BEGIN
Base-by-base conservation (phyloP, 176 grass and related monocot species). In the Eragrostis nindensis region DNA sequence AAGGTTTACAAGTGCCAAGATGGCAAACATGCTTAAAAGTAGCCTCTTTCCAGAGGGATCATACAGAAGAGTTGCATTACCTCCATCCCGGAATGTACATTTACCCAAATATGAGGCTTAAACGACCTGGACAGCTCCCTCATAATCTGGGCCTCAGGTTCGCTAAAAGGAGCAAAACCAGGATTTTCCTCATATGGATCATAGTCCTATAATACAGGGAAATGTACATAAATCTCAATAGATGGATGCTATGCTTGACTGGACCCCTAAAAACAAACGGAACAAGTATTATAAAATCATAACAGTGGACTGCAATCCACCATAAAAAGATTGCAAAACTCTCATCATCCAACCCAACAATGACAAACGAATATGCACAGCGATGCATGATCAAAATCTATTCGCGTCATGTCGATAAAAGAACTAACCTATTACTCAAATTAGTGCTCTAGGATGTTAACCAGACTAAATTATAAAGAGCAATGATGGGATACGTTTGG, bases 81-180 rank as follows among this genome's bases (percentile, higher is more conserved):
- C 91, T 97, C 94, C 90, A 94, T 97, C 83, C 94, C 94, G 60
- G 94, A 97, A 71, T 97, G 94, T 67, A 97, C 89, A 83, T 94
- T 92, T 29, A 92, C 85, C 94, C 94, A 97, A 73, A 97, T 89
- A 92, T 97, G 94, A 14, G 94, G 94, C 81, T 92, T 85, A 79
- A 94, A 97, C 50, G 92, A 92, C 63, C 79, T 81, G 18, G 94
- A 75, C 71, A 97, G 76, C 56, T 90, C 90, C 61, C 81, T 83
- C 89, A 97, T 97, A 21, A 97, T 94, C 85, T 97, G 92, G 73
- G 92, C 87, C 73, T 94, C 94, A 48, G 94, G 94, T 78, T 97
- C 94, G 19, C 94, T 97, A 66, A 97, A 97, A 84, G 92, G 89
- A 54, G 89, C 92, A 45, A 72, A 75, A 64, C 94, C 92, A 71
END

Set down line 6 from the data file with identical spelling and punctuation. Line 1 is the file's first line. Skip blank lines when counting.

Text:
- A 94, A 97, C 50, G 92, A 92, C 63, C 79, T 81, G 18, G 94